The present study was conducted with a prior approval from ethical committees of both department and hospitals. Blood samples from total of 380 patients with histological confirmed squamous cell carcinoma of head and neck, including oral cavity, pharynx and larynx were collected from National Oncology and Radiotherapy Institute (NORI), Pakistan Institute of Medical Sciences (PIMS) and Military Hospital (MH). A total of 350 age, gender, and ethnicity matched cancer free healthy individuals were selected as controls. Patients and controls suffering from any other familial disease (diabetes, blood pressure and cardiovascular impairment) were excluded from this study. After obtaining informed consent, all individuals were personally interviewed using a specifically designed questionnaire.

DNA extraction

Blood samples from patients and normal individuals (control), belonging to the same age and gender were collected in tubes containing EDTA and stored at 4°C. DNA was extracted from white blood cells, using standard phenol-chloroform extraction method [9, 10] and stored at -20°C for further processing. Electrophoresis was performed on isolated DNA in 1% ethidium-bromide stained agarose gel and photographed (BioDoc Analyze Biometra).

Polymerase chain reaction (PCR)

Human CDK4 sequence was taken from Ensemble. Primers were designed by using PRIMER 3 INPUT SOFTWARE version 0.4.0 (Table 1). Coding regions and their exon/intron boundaries of approximately 60 bp sequence of were investigated to identify any splice site variation as well. Each PCR reaction was performed in a 20 μl reaction mixture containing approximately 20 ng of genomic DNA templates, 2 μl (10 mM) of each primer, 0.24 μl (25 mM) of dNTP, 2 μl (10x) PCR buffer and 0.2 μl (5u/μl) of Taq polymerase. PCR profile consisted of an initial melting step of 94°C for 5 min, 35 cycles of 94°C for 45 s, annealing temperature for 1 min and 72°C for 1 min and a final extension step of 72°C for 10 min and hold at 4°C.
Table 1

List of primers with annealing temperature and product size (bp)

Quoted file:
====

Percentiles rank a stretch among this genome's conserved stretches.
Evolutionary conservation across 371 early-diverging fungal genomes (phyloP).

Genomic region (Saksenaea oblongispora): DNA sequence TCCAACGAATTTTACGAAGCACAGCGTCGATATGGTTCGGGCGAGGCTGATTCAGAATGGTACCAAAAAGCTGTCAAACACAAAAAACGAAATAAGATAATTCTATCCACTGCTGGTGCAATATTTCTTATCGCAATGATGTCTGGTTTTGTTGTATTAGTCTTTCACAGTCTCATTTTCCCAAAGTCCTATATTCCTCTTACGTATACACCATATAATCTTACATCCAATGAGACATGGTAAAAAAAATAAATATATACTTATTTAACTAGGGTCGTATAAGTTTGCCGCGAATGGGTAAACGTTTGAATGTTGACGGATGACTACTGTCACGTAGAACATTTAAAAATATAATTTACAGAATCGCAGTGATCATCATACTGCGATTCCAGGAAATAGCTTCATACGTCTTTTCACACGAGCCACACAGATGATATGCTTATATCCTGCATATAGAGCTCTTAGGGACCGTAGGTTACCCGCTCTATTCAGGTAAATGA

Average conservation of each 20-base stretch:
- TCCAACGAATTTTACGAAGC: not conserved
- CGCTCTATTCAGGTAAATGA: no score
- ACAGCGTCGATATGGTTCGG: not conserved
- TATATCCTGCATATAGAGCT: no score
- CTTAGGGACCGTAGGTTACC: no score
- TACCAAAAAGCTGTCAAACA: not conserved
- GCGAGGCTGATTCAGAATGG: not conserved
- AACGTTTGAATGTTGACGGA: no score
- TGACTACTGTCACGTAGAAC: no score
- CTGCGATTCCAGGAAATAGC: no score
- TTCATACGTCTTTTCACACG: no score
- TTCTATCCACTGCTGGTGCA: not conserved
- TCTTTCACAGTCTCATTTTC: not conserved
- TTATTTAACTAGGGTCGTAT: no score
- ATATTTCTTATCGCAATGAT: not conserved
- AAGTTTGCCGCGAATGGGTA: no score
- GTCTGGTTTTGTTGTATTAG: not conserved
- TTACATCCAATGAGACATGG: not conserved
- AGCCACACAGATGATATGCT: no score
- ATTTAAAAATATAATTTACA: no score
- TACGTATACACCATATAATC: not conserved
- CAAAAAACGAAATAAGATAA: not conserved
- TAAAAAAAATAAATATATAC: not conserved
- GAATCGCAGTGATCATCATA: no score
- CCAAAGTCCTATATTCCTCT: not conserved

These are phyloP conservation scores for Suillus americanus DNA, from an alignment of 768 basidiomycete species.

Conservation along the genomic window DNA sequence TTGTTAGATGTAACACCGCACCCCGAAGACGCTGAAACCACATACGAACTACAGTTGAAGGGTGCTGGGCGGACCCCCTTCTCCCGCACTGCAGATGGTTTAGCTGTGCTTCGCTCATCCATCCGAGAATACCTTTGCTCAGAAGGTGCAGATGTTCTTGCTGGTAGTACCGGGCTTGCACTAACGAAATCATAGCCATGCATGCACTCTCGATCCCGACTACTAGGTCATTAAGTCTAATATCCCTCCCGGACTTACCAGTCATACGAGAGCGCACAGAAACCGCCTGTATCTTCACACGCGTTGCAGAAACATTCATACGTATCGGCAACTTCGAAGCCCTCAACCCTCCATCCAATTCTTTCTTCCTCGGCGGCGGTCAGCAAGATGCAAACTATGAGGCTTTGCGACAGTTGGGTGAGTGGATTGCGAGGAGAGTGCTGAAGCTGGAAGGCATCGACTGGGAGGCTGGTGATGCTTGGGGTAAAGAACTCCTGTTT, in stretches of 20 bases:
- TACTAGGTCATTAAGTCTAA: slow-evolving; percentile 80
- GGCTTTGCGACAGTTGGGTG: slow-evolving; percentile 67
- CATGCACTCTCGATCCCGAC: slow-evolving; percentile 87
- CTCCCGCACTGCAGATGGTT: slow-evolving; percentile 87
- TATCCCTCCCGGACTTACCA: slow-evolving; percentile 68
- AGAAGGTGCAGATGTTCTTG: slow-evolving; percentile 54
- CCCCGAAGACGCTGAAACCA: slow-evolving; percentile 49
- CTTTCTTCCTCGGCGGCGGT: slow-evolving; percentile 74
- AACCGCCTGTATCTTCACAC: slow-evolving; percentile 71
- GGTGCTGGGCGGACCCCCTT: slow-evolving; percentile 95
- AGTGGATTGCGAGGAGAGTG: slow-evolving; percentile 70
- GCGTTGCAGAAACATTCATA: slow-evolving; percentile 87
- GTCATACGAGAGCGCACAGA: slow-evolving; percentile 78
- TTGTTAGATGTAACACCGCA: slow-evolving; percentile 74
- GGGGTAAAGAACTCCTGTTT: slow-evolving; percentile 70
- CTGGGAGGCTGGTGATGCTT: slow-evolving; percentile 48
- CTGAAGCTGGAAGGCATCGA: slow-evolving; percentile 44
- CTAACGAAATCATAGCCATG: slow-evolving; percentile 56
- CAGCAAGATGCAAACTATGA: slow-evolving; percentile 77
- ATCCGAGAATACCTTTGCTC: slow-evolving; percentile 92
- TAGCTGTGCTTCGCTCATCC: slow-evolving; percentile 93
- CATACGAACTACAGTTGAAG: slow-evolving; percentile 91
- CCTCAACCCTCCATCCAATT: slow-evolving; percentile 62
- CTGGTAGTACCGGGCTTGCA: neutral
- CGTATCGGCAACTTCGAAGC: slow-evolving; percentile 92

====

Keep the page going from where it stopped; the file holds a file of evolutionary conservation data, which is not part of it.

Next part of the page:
Exon No

Primer sequence (Forward) F

Primer sequence (Reverse) R

Product size (bp)

Annealing temperature °C

1

TCACGTGCCCAGAACGTC

CTCATTCCTGGGAAGGGACT

266

56

2

AAGCGACTTTTGGTGATAGGA

TTACTCCCCACGCCCAAC

308

54

3

GAGAGGCCATGTTGGGTTAA

TCCACCTCTCAATGCCTACC

222

58

4

TCTGGGATTTCAGGTATGGTG

ATTGCTACGGGCAATCACTC

295

58

5

GTGTTTCATGGTAACCCATGG

TTTATGAACAAGCGATTTGGG

219

58

6

TCTTTGAAAATGACTGCTACCTT

CCTGGGTTCAGCAGAAAGAG

156

58

7

AGGACCCTCCTGACCAGAGT

CTTTCCCTGTGCCCACAG

205

60

8

TCATGGTTTTCTGACCTTTGC

GCCCTCTCAGTGTCCAGAAG

190

58

Mutational screening and sequence analysis

Amplification products were resolved on a 2% ethidium bromide containing agarose gel along with 100 bp DNA ladder. PCR products were analyzed by single stranded conformational polymorphism (SSCP) [11] and results were analyzed with the gel documentation system (BioDocAnalyze, Biometra). Samples with an altered mobility patterns were reamplified and than analyzed by direct sequencing to confirm and characterize the nature of mutations. Sequence analysis was carried out by MCLab (USA). Control (normal) samples were also sequenced along with cases to avoid false negative results and check the quality of sequencing.

Statistics and bioinformatic analysis

χ 2-test with Fisher exact test was used to evaluate the differences in selected demographic variables by using the SPSS 17.0 software, odd ratios (OR) and 95% confidence interval (CI) were calculated. Bioinformatic analysis for homology modeling was performed using ClustalW 2.1 multiple sequence alignment and UCSF Chimera 1.5.3 program.

Results

Patient characteristics